Thursday, 4 September 2014

What do we really need?

Those of us in the prosperous Western churches have a problem. We are driven to prayer over what we feel we need. We need a new job because we are unhappy in our current job. We need our house to sell quickly so that we can buy a better one. We need a loved one to recover from an illness, big or small. We need our kids to behave better.

What we pray about is a reflection of what we think our needs are. Our problem is not the thing we tend to pray about. Our problem is what we think our needs are.

In 1943 Maslow published a paper which included his hierarchy of needs. The general idea is that human motivation is broadly grouped into five needs, and that we tend to ignore the higher order needs if the lower order needs are unmet. Regardless of which level needs we feel, we always feel needs, and those needs motivate us to act in the ways that we do.

Our prayers are motivated by these same kinds of needs. When we feel a need for the basics of life (food, clothing, shelter, etc.) then we pray for those things. But when all those basic needs are met we feel the higher needs and will be naturally inclined to pray for those needs to be met. It's easy to see how a prayer life of a prosperous Western Christian could be focused around the higher order needs and produce a selfish prayer life.

But Jesus asks us to do something a little unnatural when he teaches his disciples to pray. He teaches us to pray for us, not for me or for you. From Luke 11.
He said to them, ‘When you pray, say:
Father, hallowed be your name.
Your kingdom come.
Give us each day our daily bread.
And forgive us our sins,
for we ourselves forgive everyone indebted to us.
And do not bring us to the time of trial.’
Our prayers and our concerns must extend beyond our own feelings and desires. When we take the needs of others into account we can't avoid knowing that there are others who don't even have the basic needs fulfilled. There are still people in the world who haven't yet fulfilled the lowest levels of Maslow's hierarchy. Their needs are for food, water, clothing, and shelter.

Jesus' original hearers undoubtedly included people in the same position; Judean peasants living in sustenance farming or a low income agrarian economy. It's no wonder that this prayer is about bread and debts (moral and financial). Their needs were lower in the hierarchy than the needs we feel in the prosperous West.

You might say that Jesus was simply preaching a message to his audience, knowing their situation. In a sense that's right, but only if we stop taking an individualistic view. Jesus' audience today ought to be just as concerned with bread and forgiveness for us, not just for me.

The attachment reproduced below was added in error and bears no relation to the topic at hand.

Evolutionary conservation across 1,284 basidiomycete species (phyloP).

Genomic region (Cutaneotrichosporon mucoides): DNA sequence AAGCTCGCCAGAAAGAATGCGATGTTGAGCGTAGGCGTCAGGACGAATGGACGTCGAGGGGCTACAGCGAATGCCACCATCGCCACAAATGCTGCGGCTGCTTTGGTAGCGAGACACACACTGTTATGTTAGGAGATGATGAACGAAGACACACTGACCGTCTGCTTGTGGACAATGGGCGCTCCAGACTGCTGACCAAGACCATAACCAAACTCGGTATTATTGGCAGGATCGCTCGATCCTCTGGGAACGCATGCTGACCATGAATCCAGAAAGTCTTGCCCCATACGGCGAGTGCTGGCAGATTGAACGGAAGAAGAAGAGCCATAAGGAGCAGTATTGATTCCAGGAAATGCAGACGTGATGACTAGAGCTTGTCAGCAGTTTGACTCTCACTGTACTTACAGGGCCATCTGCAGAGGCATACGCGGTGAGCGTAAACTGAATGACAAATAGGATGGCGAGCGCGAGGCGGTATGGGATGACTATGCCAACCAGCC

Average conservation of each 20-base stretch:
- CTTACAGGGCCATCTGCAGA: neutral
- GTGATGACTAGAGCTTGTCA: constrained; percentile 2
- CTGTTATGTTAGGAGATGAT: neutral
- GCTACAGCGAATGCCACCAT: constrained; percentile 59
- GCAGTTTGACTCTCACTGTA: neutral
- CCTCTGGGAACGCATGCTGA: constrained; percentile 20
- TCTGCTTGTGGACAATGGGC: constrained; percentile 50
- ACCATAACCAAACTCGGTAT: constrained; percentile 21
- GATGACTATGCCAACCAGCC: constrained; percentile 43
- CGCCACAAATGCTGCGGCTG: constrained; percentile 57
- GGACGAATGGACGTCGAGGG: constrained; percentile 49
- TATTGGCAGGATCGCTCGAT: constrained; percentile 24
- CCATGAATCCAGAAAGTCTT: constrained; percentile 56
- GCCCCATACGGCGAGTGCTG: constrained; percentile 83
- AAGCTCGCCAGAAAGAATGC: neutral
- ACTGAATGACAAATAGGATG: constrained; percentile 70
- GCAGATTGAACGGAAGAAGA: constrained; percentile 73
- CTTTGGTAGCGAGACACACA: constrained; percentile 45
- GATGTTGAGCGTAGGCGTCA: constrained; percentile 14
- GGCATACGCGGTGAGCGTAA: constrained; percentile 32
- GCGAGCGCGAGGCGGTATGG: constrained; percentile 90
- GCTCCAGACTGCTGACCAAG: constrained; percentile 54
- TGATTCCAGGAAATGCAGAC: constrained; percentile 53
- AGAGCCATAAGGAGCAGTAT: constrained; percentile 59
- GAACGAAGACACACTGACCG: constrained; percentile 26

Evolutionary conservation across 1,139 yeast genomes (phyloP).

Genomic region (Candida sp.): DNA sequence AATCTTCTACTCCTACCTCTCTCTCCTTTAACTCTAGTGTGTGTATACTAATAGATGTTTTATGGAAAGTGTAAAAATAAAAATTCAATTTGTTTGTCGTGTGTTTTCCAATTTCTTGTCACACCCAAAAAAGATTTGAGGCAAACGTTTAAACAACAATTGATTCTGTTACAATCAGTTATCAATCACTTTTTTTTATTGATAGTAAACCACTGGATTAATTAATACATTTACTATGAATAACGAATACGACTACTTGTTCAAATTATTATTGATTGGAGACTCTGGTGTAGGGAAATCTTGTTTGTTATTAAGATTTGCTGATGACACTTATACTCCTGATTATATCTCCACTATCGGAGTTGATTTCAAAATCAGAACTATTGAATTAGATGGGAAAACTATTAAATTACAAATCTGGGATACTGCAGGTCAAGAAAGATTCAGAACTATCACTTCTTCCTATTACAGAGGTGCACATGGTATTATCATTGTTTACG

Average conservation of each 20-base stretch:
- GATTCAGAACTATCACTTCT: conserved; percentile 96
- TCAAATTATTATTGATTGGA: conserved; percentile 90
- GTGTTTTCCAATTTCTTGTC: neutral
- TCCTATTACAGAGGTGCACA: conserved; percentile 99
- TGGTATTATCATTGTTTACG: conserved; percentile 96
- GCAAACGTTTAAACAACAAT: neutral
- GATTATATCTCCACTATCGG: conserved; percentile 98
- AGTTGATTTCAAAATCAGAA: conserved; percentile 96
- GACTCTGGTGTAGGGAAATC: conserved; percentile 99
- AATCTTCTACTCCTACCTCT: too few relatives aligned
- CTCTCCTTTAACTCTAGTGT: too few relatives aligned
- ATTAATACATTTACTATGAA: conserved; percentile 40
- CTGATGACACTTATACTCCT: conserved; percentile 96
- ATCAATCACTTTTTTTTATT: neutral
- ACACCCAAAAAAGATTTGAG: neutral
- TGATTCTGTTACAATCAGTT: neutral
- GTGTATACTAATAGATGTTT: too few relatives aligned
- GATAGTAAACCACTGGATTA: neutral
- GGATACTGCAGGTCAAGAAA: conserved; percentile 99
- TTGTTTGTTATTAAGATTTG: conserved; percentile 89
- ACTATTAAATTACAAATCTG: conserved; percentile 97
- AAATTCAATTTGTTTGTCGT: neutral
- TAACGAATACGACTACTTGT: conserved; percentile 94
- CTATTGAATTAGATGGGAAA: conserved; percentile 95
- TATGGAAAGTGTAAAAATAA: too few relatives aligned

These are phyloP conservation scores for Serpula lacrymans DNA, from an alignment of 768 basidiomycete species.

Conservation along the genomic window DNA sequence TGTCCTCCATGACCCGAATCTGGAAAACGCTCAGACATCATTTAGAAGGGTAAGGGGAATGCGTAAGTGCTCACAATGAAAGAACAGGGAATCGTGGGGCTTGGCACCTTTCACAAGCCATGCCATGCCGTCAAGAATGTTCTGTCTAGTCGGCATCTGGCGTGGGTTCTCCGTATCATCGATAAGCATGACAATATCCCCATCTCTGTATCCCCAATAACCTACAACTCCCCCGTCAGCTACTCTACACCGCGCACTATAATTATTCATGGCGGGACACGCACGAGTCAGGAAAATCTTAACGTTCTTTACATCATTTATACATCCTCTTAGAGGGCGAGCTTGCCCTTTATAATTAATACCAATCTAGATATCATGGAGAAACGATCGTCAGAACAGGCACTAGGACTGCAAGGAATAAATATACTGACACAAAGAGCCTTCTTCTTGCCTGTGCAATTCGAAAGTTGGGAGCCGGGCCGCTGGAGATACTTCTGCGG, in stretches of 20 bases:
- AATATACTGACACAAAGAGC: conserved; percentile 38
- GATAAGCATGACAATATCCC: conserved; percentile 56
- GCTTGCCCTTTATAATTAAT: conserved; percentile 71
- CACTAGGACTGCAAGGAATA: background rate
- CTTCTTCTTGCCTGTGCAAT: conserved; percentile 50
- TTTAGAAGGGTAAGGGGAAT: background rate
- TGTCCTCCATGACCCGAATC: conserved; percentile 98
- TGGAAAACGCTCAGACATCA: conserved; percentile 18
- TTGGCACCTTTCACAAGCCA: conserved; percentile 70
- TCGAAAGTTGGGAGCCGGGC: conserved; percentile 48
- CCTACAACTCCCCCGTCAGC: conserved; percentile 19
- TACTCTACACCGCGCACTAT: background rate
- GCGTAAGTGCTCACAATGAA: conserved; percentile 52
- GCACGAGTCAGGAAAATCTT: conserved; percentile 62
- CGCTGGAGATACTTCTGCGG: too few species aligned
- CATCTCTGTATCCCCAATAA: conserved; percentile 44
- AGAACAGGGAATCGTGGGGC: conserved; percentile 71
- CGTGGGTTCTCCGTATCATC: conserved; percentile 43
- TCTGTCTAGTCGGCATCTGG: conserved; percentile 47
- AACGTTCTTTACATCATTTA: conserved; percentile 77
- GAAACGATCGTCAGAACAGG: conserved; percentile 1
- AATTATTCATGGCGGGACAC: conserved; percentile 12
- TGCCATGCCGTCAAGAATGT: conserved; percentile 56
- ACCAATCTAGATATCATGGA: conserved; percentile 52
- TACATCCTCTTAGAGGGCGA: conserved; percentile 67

Jesus' gospel requires us to be concerned for us, not just me and not just you. Us. I might well be living in comfort but we are not. I might feel the need for my boss to appreciate my work, but we are starving and under persecution.

What I need might not be what we need.

Do you read C3 Church Watch?

"Do you read C3 Church Watch?"

That's the number one question I seem to get asked by people in my local church after a few minutes of theological conversation. I'm still not sure why that's such a popular question.

Other regular questions include these big two:
What do you think about Revelation, the Left Behind series, or the end times?
What do you think about the creation of the universe? I mean, is it just like the big bang and evolution or what?

I wonder if these are the big questions because of the influence of culture on these topics. There are a lot of books and arguments about these, and unfortunately there's a generalisation of which side that Christians take and which side the scientists take, as if it's even possible to assume that Christians all believe the same thing about Creation and Revelation.

Sometimes I wonder whether these are just unanswered questions, despite the ongoing caricature that is called a debate. It doesn't matter how many internet forums, youtube videos, books, or sermons are focused on the topic, there still seems to be a strong sense of incompleteness about these issues in the Christians around me.

And for me that's a good sign. It's an indication that people are still questioning. It's an indication that there is still a search for truth. There isn't a dogmatic bellow that insists one way or the other, but there is space for discussion and learning.

But the C3 Church Watch question... that's still a mystery to me.